Skip to toolbar
Husaria - Building a Polish army for the 1620s

Husaria - Building a Polish army for the 1620s

Supported by (Turn Off)

Still going - Polish Haiduks

Tutoring 17
Skill 17
Idea 17

In this project entry I cover a new addition to my Polish-Lithuanian Commonwealth army, a unit of Polish Haiduks.

My painting progress over the summer and autumn has been almost nonexistent and so I am really pleased to be back in the saddle, so to speak!  Hope to be getting some oomph back in to this project.

Haiduk (or Hajduk) was a term used in this period for native Polish and Hungarian infantry. They were armed with muskets and provided fire support to the cavalry arm in open battles, as well as providing the ability to hold fortifications, or indeed assault enemy fortifications. Along with their firearms they were equipped with sabres and hand axes, which they used when involved in hand to hand melee. They were typically uniformed, and their coats (called a zupan) were usually lined in contrasting colours. The Haiduks therefore provide a distinctive and iconic part of any Polish force, and I have been looking forward to getting some of these on the painting table since I started my Polish army.

28mm figures from Wargames Foundry and The Assault Group28mm figures from Wargames Foundry and The Assault Group

The Polish infantry were recruited, like the cavalry, through the issuing of a commission to a Rotmistrz. The Rotmistrz had to recruit the required number of men as instructed in their commission, and they typically did this in their own home region, looking for volunteers amongst the townsfolk and peasants. The infantry were formed in to banners (companies) with a set of officers, and each tenth man was armed with a long axe or halberd. These tenth men acted as NCOs, directing the rank and file, and were also meant to act as a defence against cavalry with their pole-arms.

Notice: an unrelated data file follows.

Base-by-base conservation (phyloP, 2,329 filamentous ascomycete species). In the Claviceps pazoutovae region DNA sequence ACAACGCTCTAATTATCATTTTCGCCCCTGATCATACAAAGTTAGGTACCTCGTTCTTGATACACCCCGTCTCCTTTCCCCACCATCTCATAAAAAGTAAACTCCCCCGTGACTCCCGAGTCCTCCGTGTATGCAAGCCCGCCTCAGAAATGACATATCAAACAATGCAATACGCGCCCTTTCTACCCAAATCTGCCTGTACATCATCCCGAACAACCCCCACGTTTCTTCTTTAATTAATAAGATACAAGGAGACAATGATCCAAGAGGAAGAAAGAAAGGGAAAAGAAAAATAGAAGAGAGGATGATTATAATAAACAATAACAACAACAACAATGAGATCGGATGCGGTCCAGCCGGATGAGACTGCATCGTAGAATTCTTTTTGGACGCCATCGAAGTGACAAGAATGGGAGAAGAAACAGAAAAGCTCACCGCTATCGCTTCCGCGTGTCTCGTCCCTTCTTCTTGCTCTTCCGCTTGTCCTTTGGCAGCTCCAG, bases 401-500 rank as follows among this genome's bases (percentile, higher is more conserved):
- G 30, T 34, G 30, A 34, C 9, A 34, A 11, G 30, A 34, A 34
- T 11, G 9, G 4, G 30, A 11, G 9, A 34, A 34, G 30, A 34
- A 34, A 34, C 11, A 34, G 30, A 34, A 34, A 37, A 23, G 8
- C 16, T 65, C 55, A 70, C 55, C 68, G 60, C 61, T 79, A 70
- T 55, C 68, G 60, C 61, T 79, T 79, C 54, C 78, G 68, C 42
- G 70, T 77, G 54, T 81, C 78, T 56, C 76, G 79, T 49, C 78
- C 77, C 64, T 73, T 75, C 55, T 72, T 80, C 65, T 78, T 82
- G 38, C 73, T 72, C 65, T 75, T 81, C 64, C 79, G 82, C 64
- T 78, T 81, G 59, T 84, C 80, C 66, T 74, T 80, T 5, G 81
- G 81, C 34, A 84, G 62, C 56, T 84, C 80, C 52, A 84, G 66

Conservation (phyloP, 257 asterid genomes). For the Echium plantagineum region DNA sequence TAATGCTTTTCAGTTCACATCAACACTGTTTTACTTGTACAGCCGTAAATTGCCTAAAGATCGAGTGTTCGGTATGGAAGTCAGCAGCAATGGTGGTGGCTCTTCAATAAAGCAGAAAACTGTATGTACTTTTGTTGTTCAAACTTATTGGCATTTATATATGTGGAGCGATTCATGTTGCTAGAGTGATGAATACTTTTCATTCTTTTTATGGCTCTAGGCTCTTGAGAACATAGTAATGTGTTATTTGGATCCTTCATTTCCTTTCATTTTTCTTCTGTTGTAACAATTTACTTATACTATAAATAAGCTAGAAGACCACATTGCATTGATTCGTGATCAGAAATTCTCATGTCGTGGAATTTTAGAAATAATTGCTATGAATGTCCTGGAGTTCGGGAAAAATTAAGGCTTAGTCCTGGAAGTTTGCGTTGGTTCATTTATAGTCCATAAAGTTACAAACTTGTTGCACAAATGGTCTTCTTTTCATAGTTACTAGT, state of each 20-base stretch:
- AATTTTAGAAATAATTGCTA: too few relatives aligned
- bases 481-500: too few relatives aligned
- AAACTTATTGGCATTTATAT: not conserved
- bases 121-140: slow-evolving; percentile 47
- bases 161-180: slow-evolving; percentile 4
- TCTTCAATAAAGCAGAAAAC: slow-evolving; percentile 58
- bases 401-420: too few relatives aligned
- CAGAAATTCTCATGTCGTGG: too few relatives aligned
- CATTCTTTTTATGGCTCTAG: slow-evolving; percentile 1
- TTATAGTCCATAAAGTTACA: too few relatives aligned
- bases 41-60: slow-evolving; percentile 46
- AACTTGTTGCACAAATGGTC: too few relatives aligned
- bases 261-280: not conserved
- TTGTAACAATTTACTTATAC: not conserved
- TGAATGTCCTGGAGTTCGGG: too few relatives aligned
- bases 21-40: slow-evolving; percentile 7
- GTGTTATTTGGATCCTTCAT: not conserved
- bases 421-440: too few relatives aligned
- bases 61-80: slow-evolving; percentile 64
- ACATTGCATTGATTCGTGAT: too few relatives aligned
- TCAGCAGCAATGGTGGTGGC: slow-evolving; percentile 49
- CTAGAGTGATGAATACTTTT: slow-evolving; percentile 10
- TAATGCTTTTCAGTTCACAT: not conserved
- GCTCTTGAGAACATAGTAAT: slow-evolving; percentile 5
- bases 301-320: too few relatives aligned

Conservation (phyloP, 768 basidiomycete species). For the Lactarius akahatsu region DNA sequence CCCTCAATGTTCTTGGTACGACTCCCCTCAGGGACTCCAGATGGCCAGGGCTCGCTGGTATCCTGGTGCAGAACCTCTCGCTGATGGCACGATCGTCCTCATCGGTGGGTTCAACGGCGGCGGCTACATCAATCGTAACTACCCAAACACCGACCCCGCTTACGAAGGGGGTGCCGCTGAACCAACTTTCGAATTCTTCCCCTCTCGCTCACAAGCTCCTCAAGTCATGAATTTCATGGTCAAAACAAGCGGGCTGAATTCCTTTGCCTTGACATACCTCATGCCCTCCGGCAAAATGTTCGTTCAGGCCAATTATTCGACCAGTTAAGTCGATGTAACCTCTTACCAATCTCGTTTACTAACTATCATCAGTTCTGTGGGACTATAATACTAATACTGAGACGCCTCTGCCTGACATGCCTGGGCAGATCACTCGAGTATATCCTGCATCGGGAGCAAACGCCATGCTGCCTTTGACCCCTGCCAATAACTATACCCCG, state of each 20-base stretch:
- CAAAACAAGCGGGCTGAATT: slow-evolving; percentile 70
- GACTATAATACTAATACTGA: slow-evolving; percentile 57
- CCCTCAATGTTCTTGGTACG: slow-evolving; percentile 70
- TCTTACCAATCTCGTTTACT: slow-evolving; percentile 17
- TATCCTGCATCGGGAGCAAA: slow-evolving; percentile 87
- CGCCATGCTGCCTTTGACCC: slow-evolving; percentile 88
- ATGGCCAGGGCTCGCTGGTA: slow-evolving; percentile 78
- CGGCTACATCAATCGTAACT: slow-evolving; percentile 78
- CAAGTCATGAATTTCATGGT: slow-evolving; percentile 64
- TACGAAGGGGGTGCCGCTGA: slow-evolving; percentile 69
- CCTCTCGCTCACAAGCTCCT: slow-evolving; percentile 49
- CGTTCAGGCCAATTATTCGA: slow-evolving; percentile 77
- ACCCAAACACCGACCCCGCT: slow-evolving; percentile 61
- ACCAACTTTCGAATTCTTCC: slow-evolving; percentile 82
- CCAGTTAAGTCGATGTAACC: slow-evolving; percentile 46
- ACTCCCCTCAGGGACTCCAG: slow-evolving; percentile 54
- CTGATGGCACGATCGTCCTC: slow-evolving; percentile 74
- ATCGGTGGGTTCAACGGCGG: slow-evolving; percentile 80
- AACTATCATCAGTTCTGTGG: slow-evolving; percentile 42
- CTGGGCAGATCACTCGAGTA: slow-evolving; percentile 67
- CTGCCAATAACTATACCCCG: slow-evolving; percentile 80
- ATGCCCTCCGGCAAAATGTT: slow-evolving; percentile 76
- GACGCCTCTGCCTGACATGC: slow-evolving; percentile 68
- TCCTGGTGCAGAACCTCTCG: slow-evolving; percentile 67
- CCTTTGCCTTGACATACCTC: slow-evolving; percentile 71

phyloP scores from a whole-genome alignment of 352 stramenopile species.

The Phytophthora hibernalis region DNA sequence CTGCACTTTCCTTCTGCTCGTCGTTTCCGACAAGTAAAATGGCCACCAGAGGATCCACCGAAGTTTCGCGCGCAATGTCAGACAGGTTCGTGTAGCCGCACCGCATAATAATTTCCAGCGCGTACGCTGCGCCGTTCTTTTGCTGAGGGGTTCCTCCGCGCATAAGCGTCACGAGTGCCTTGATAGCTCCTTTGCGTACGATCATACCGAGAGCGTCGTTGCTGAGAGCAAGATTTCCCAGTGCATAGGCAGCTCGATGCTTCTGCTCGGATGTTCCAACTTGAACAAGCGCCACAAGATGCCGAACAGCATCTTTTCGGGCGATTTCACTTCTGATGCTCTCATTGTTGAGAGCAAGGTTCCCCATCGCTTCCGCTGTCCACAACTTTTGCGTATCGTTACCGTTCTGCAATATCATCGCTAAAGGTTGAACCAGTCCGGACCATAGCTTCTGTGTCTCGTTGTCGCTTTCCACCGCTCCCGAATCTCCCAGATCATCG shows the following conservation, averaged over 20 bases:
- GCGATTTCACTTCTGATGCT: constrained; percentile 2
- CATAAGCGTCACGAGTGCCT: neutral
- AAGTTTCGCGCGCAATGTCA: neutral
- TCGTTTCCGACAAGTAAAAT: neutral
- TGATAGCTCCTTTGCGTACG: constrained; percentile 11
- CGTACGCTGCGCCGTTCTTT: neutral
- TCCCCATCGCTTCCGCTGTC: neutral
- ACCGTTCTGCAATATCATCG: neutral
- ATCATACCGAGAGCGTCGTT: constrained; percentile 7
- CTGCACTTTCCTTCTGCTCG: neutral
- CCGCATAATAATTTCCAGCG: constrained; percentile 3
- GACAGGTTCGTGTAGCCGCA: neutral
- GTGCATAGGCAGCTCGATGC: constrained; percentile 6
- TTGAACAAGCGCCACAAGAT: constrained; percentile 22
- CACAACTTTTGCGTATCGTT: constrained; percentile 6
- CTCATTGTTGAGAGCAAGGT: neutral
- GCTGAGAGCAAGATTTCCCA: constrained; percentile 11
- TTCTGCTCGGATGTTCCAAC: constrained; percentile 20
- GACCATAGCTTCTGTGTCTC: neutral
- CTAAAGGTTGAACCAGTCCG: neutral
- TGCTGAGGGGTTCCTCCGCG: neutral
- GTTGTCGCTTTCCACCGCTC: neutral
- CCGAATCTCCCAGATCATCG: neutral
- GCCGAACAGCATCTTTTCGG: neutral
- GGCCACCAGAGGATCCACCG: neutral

Contemporary illustration of a Polish noble being escorted by his Haiduk bodyguardContemporary illustration of a Polish noble being escorted by his Haiduk bodyguard

My 28mm miniature Haiduks have been recruited from Wargames Foundry and The Assault Group (TAG).  Like their Hussars, the Foundry Haiduks are a very old range, and so a little on the short side being closer to 25mm than 28mm, but they fit in ok with TAG to my eye. The details on the Foundry figures hold up well; all part of the Perry sculpting genius!

As well as a tenth-man with his halberd, I have also added a drummer to the unit. Various types of musicians are shown in Haiduk units including fifers, pipers and drummers.

This first unit is painted up in one of the most common colour combinations shown for Haiduks in this period; a lightish blue coat with deep red lining. I want to acknowledge the fabulous painting tutorial by Sonic Sledgehammer that I used as inspiration for this unit, after I saw Troy painting a TYW Bavarian musketeer in just the shade of blue I wanted to use (see the tutorial here:

I plan to add a few more units like this to the army, and also some separate command bases. The Stockholm Scroll ( shows a number of Haiduk units, with a variety of uniform colours and I hope to represent these with the future units.

Until next time!

Andy @ The Friends of General Haig

Supported by (Turn Off)

Leave a Reply

1 Comment threads
1 Thread replies
Most reacted comment
Hottest comment thread
2 Comment authors
Andy @ The Friends of General Haig (FOGH)zorg Recent comment authors
newest oldest most voted
Cult of Games Member

Wow a stunning project @fogh love the details an banners. congratulations on getting the gold button.

Supported by (Turn Off)